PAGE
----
In embodiments, the lenslet array may be located “after” the rear aperture of the objective lens. Since the space available for lenslets (defined by the diameter of the rear aperture of the objective lens) is typically approximately 10 millimeters (mm), if, for example, 10×10 images are desired, lenslets with a diameter of approximately 1 mm may be used. Larger lenses may be used to produce fewer images, or smaller lenses may be used to produce more images. The microscope objective lens is generally strong (high magnification) and thus has a short focal length f. In embodiments, the lenslets are weak (low magnification) and thus have a long focal length F. Note that F>f, so that the lenslets only slightly perturb the action of the objective lens.
The size of the lenses used in the lenslet array make it feasible to correct the lenses for aberrations. Locating the lenslet array at or near the objective lens avoids mechanical complications; for example, no additional high-precision turret to hold the lenslet array is required.
The light field produced by the lenslet array is not transposed. A light field microscope with the lenslet array captures, for example, 100 real images as opposed to, for example, 55,000 angular images captured by a microlens array located at the image plane. As a result, each image captured using the lenslet array is much larger than an individual image captured using a microlens array located at the image plane, which means that there are far fewer wasted boundary pixels as a percentage of the total number of pixels. Thus, the same sensor can be used to capture higher resolution images, with much less loss of pixels, than can be captured with a microscope using a microlens array located at the image plane.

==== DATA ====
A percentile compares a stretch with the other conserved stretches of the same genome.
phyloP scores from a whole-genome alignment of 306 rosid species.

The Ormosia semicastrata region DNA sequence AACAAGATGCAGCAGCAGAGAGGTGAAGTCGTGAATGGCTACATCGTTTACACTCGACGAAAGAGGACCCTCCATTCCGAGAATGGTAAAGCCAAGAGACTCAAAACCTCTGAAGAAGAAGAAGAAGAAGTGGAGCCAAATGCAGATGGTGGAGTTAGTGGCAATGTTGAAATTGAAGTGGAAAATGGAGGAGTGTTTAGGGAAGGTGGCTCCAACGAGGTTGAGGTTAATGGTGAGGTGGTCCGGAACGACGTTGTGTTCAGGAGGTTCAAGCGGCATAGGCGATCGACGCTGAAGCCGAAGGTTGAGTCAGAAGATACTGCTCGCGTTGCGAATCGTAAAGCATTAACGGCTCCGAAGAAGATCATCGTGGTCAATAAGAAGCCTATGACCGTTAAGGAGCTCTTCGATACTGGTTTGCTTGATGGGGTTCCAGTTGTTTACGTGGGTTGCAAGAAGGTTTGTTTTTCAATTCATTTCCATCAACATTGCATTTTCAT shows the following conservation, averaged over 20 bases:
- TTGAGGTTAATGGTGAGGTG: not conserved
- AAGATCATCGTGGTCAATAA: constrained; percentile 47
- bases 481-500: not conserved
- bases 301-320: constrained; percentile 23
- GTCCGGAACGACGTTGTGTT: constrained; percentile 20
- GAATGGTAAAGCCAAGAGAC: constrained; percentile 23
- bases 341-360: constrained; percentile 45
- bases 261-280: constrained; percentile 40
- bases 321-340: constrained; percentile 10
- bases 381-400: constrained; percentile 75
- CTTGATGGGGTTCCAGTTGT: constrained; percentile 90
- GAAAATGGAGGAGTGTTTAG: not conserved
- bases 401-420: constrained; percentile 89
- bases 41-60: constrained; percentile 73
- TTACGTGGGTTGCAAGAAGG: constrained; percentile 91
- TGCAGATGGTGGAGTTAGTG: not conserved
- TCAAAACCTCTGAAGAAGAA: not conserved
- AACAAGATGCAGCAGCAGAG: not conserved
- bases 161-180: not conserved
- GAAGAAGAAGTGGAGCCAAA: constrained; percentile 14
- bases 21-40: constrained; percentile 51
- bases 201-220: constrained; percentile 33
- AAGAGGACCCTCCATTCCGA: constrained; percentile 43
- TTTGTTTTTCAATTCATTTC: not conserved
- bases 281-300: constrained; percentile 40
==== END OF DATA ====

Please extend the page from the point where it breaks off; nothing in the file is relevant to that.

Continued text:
A lenslet array can be placed almost anywhere after the microscope objective lens. In some embodiments, a lenslet array may be integrated with or coupled to an objective lens assembly. Alternatively, a lenslet array may be located at or near of the objective lens in the microscope assembly. In one embodiment, in an infinity corrected microscope, a lenslet array may be located at or near the tube lens, or alternatively the tube lens may be replaced with a lenslet array.
While the invention is described herein by way of example for several embodiments and illustrative drawings, those skilled in the art will recognize that the invention is not limited to the embodiments or drawings described. It should be understood, that the drawings and detailed description thereto are not intended to limit the invention to the particular form disclosed, but on the contrary, the intention is to cover all modifications, equivalents and alternatives falling within the spirit and scope of the present invention as defined by the appended claims. The headings used herein are for organizational purposes only and are not meant to be used to limit the scope of the description or the claims. As used throughout this application, the word “may” is used in a permissive sense (i.e., meaning having the potential to), rather than the mandatory sense (i.e., meaning must). Similarly, the words “include”, “including”, and “includes” mean including, but not limited to.
Various embodiments of a method and apparatus for a light field microscope that may be used for real time three-dimensional (3D) microscopy and that incorporates a lenslet array at or near the rear aperture of an objective lens are described. A microscope objective lens is of very strong power (and thus of small focal length), especially at high magnification. Quality microscope objective lenses are highly optimized, corrected for chromatic and other aberrations, planar and strongly specialized in different ways. The objective lens is the single most expensive component in a conventional microscope. Replacing the objective lens with an uncorrected array of lenslets may not be feasible. Thus, embodiments supplement the objective lens with an array of low power lenslets which may be located at or near the rear aperture of the objective lens, and which slightly modify the objective lens. The result is a new type of objective lens, or an addition to existing objective lenses. Embodiments may generate, for example, 100 real images of the specimen. These images capture the light field. After establishing dense correspondence using known techniques, the images may be processed using one or more of various software techniques.
In embodiments, instead of placing a microlens array next to the sensor, as is done in the exemplary light field microscope illustrated in